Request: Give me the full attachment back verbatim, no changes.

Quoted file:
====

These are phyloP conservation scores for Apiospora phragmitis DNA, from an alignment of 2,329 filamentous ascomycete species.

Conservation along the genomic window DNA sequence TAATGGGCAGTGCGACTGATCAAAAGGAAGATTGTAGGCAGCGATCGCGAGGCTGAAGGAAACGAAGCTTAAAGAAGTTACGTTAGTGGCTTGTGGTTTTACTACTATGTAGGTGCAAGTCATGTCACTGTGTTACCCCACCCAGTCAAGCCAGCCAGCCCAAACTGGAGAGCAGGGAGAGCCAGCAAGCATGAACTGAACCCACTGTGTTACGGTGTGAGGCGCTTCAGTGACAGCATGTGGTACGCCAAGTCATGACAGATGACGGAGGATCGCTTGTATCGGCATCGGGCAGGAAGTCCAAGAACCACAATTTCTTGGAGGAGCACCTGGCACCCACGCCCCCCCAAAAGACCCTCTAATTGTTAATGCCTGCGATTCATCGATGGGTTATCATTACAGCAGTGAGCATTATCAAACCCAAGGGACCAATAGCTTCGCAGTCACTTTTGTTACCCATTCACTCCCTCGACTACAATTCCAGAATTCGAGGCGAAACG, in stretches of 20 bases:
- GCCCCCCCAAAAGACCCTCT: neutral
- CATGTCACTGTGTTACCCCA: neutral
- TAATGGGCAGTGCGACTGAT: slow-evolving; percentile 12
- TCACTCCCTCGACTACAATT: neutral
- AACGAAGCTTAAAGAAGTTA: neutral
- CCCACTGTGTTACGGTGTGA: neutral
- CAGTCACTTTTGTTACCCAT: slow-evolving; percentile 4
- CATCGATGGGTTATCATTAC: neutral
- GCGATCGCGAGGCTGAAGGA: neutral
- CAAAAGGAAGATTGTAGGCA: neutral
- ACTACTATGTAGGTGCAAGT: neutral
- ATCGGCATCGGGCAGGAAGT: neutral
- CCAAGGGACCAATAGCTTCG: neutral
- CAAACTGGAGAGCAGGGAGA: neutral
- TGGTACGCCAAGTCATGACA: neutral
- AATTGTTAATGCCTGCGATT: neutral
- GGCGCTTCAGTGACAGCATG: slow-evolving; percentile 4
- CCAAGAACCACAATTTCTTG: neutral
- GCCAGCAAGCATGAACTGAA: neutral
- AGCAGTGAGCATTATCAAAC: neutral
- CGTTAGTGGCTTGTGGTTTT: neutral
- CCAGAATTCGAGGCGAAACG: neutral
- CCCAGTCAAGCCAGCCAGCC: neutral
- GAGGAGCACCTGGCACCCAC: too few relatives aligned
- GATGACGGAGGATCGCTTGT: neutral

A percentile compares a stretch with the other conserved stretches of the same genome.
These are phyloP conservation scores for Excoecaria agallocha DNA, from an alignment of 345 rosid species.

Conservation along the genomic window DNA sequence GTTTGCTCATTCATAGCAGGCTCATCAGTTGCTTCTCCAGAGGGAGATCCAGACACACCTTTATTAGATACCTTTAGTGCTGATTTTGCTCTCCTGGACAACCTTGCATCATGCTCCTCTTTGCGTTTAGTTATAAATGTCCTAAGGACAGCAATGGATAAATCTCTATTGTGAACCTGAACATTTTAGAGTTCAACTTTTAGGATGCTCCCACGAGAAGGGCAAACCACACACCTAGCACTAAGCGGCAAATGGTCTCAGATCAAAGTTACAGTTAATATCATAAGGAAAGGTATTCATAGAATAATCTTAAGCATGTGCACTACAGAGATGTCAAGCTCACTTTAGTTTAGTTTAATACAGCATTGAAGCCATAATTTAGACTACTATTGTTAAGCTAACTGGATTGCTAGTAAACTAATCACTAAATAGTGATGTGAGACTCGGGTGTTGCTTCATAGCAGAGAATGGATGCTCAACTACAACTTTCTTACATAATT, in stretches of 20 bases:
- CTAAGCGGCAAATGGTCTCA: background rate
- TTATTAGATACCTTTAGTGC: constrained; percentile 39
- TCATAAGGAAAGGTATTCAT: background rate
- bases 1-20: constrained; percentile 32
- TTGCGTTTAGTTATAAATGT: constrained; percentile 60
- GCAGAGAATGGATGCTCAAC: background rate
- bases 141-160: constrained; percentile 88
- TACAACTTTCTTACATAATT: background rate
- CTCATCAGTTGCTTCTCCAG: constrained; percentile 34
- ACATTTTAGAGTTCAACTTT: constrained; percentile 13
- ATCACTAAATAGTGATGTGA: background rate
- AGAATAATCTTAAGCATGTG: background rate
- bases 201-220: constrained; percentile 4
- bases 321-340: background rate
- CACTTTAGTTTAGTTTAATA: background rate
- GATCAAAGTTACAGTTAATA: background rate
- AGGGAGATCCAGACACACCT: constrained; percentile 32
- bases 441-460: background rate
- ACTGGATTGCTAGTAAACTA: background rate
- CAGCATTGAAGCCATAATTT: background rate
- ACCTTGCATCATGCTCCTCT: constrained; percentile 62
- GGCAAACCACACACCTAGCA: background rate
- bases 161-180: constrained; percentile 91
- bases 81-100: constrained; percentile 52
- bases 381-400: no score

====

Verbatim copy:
These are phyloP conservation scores for Apiospora phragmitis DNA, from an alignment of 2,329 filamentous ascomycete species.

Conservation along the genomic window DNA sequence TAATGGGCAGTGCGACTGATCAAAAGGAAGATTGTAGGCAGCGATCGCGAGGCTGAAGGAAACGAAGCTTAAAGAAGTTACGTTAGTGGCTTGTGGTTTTACTACTATGTAGGTGCAAGTCATGTCACTGTGTTACCCCACCCAGTCAAGCCAGCCAGCCCAAACTGGAGAGCAGGGAGAGCCAGCAAGCATGAACTGAACCCACTGTGTTACGGTGTGAGGCGCTTCAGTGACAGCATGTGGTACGCCAAGTCATGACAGATGACGGAGGATCGCTTGTATCGGCATCGGGCAGGAAGTCCAAGAACCACAATTTCTTGGAGGAGCACCTGGCACCCACGCCCCCCCAAAAGACCCTCTAATTGTTAATGCCTGCGATTCATCGATGGGTTATCATTACAGCAGTGAGCATTATCAAACCCAAGGGACCAATAGCTTCGCAGTCACTTTTGTTACCCATTCACTCCCTCGACTACAATTCCAGAATTCGAGGCGAAACG, in stretches of 20 bases:
- GCCCCCCCAAAAGACCCTCT: neutral
- CATGTCACTGTGTTACCCCA: neutral
- TAATGGGCAGTGCGACTGAT: slow-evolving; percentile 12
- TCACTCCCTCGACTACAATT: neutral
- AACGAAGCTTAAAGAAGTTA: neutral
- CCCACTGTGTTACGGTGTGA: neutral
- CAGTCACTTTTGTTACCCAT: slow-evolving; percentile 4
- CATCGATGGGTTATCATTAC: neutral
- GCGATCGCGAGGCTGAAGGA: neutral
- CAAAAGGAAGATTGTAGGCA: neutral
- ACTACTATGTAGGTGCAAGT: neutral
- ATCGGCATCGGGCAGGAAGT: neutral
- CCAAGGGACCAATAGCTTCG: neutral
- CAAACTGGAGAGCAGGGAGA: neutral
- TGGTACGCCAAGTCATGACA: neutral
- AATTGTTAATGCCTGCGATT: neutral
- GGCGCTTCAGTGACAGCATG: slow-evolving; percentile 4
- CCAAGAACCACAATTTCTTG: neutral
- GCCAGCAAGCATGAACTGAA: neutral
- AGCAGTGAGCATTATCAAAC: neutral
- CGTTAGTGGCTTGTGGTTTT: neutral
- CCAGAATTCGAGGCGAAACG: neutral
- CCCAGTCAAGCCAGCCAGCC: neutral
- GAGGAGCACCTGGCACCCAC: too few relatives aligned
- GATGACGGAGGATCGCTTGT: neutral

A percentile compares a stretch with the other conserved stretches of the same genome.
These are phyloP conservation scores for Excoecaria agallocha DNA, from an alignment of 345 rosid species.

Conservation along the genomic window DNA sequence GTTTGCTCATTCATAGCAGGCTCATCAGTTGCTTCTCCAGAGGGAGATCCAGACACACCTTTATTAGATACCTTTAGTGCTGATTTTGCTCTCCTGGACAACCTTGCATCATGCTCCTCTTTGCGTTTAGTTATAAATGTCCTAAGGACAGCAATGGATAAATCTCTATTGTGAACCTGAACATTTTAGAGTTCAACTTTTAGGATGCTCCCACGAGAAGGGCAAACCACACACCTAGCACTAAGCGGCAAATGGTCTCAGATCAAAGTTACAGTTAATATCATAAGGAAAGGTATTCATAGAATAATCTTAAGCATGTGCACTACAGAGATGTCAAGCTCACTTTAGTTTAGTTTAATACAGCATTGAAGCCATAATTTAGACTACTATTGTTAAGCTAACTGGATTGCTAGTAAACTAATCACTAAATAGTGATGTGAGACTCGGGTGTTGCTTCATAGCAGAGAATGGATGCTCAACTACAACTTTCTTACATAATT, in stretches of 20 bases:
- CTAAGCGGCAAATGGTCTCA: background rate
- TTATTAGATACCTTTAGTGC: constrained; percentile 39
- TCATAAGGAAAGGTATTCAT: background rate
- bases 1-20: constrained; percentile 32
- TTGCGTTTAGTTATAAATGT: constrained; percentile 60
- GCAGAGAATGGATGCTCAAC: background rate
- bases 141-160: constrained; percentile 88
- TACAACTTTCTTACATAATT: background rate
- CTCATCAGTTGCTTCTCCAG: constrained; percentile 34
- ACATTTTAGAGTTCAACTTT: constrained; percentile 13
- ATCACTAAATAGTGATGTGA: background rate
- AGAATAATCTTAAGCATGTG: background rate
- bases 201-220: constrained; percentile 4
- bases 321-340: background rate
- CACTTTAGTTTAGTTTAATA: background rate
- GATCAAAGTTACAGTTAATA: background rate
- AGGGAGATCCAGACACACCT: constrained; percentile 32
- bases 441-460: background rate
- ACTGGATTGCTAGTAAACTA: background rate
- CAGCATTGAAGCCATAATTT: background rate
- ACCTTGCATCATGCTCCTCT: constrained; percentile 62
- GGCAAACCACACACCTAGCA: background rate
- bases 161-180: constrained; percentile 91
- bases 81-100: constrained; percentile 52
- bases 381-400: no score